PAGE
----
Tue June 2, 2015

Senate Advances USA Freedom Act, After Republican Leaders Fail To Amend Bill

Originally published on Tue June 2, 2015 4:35 pm

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National Security
3:21 pm
Tue June 2, 2015

ABC News Report Is 'Very Disconcerting,' Former TSA Administrator Says

Originally published on Tue June 2, 2015 4:35 pm

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Secretary Johnson's statement about Homeland Security's inspector general report says, and I'll quote here, "the numbers in these reports never look good out of context."

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Youth Radio
3:21 pm
Tue June 2, 2015

Young Trans Woman: I Felt 'A Lot Of Shame' In Coming Out

Originally published on Tue June 2, 2015 4:35 pm

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Energy
2:43 pm
Tue June 2, 2015

Report Challenges Environmental Friendliness Of U.S. Pellet Industry

Originally published on Wed June 3, 2015 10:14 am

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It's All Politics
2:35 pm
Tue June 2, 2015

In Several States, Abortion Waiting Periods Grow Longer

Alyson Hurt NPR

Originally published on Tue June 2, 2015 4:35 pm

In recent years, states have passed well over 250 laws restricting abortion. One trend in those restrictions: longer waiting periods before women can have the procedure.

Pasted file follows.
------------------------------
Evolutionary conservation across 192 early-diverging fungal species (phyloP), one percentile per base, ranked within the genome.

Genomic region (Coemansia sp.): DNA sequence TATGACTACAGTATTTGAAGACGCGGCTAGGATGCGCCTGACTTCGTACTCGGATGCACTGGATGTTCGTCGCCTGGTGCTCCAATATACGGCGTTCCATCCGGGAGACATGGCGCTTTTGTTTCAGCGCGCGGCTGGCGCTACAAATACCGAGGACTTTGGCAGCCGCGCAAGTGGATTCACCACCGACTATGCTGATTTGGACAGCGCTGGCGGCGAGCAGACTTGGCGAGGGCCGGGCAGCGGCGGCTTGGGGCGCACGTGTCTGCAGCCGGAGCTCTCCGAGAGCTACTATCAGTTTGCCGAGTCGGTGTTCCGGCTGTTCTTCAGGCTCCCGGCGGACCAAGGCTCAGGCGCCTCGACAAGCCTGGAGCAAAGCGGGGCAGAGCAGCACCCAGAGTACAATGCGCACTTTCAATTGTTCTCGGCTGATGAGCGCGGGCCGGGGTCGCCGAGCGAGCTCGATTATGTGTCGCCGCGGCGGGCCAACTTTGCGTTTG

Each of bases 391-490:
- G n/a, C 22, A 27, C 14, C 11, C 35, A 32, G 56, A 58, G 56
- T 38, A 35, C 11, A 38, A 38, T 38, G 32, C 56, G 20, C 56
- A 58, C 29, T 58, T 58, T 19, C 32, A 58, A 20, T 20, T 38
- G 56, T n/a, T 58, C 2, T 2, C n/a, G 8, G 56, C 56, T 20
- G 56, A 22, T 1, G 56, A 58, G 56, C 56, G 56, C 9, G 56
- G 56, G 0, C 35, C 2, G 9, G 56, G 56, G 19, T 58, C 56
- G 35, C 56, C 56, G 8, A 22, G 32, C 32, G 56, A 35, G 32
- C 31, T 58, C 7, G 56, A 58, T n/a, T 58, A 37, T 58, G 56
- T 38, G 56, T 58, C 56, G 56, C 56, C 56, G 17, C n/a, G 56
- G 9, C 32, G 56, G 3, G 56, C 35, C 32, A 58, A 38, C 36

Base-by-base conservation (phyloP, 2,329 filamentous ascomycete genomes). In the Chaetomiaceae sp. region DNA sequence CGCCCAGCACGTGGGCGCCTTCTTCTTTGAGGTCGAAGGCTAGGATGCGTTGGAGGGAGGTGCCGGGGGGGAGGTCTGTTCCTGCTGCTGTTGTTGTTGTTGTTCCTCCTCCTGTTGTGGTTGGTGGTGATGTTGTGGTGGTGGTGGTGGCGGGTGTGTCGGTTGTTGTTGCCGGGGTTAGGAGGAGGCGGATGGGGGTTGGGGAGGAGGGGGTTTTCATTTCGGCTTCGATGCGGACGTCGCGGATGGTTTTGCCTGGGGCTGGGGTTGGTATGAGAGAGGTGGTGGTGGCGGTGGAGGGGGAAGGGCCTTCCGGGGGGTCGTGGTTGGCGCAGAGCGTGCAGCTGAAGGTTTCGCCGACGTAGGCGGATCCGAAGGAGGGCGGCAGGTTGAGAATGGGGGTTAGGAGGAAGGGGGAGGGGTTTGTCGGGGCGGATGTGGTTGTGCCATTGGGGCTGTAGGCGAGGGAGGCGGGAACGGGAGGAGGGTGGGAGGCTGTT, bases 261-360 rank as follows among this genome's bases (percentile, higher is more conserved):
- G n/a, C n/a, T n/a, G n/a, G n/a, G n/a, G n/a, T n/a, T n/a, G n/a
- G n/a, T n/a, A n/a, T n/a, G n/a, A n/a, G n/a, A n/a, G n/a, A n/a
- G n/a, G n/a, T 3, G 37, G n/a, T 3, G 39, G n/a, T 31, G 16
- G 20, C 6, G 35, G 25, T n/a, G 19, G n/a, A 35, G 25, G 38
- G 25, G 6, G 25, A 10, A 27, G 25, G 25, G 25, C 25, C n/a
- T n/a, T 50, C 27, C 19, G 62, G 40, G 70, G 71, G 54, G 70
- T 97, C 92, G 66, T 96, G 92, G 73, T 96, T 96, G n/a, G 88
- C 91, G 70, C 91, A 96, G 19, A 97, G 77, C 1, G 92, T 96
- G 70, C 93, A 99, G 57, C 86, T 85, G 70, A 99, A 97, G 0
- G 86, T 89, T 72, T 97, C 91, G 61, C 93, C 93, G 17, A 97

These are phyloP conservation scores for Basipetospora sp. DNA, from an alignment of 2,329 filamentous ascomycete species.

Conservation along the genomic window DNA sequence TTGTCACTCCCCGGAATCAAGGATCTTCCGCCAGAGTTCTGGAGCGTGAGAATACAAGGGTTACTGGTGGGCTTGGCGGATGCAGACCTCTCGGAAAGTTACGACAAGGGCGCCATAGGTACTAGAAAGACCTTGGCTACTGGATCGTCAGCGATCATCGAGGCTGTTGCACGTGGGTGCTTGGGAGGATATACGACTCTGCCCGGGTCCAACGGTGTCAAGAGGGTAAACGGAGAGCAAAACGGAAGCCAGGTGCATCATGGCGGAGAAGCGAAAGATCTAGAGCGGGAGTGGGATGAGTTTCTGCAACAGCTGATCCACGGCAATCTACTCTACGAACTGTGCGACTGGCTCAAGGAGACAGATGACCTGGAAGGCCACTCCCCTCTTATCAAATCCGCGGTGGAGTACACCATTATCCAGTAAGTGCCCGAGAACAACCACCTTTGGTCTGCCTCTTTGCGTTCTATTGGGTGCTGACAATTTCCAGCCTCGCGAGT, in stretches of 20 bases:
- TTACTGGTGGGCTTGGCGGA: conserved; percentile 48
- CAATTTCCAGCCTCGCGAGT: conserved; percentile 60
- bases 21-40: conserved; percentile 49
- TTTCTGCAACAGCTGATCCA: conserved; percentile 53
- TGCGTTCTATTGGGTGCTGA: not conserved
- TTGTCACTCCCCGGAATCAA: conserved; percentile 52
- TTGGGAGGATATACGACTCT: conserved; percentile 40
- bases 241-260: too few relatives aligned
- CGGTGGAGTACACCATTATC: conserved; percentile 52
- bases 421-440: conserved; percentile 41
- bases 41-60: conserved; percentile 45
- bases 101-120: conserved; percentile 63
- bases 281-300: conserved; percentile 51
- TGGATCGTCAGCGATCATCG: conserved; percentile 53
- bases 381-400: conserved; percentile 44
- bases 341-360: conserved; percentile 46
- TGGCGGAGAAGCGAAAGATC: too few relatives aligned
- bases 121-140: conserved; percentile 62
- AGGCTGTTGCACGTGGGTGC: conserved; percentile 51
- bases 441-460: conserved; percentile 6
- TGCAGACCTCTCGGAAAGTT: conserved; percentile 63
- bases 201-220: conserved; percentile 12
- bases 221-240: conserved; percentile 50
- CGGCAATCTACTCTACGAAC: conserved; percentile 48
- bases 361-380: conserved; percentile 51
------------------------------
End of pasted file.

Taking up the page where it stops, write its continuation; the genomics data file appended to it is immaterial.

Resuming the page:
Twenty-six states already have waiting periods. Most make women wait 24 hours between the time they get counseling on abortion and have the procedure. But this year, several states are extending that to 48 — even 72 — hours.

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Remembrances
2:19 pm
Tue June 2, 2015

Jean Ritchie, Singer Known As 'The Mother Of Folk,' Dies At 92

Originally published on Tue June 2, 2015 4:35 pm

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It's All Politics
8:48 pm
Mon June 1, 2015

Justices: Retailer Can't Refuse To Hire Someone Because She Wears Hijab

Samantha Elauf outside the Supreme Court after the court in February 2015.
Chip Somodevilla Getty Images

Originally published on Tue June 2, 2015 11:31 am

The U.S. Supreme Court ruled Monday that Abercrombie & Fitch violated the nation's laws against religious discrimination when it refused to hire a Muslim teenager because she wore a headscarf.

Samantha Elauf, 17, applied for a job selling clothes at the Abercrombie Kids store in Tulsa. She long had worn a hijab — a headscarf — for religious reasons, and she wore the black scarf when she was interviewed by the store's assistant manager.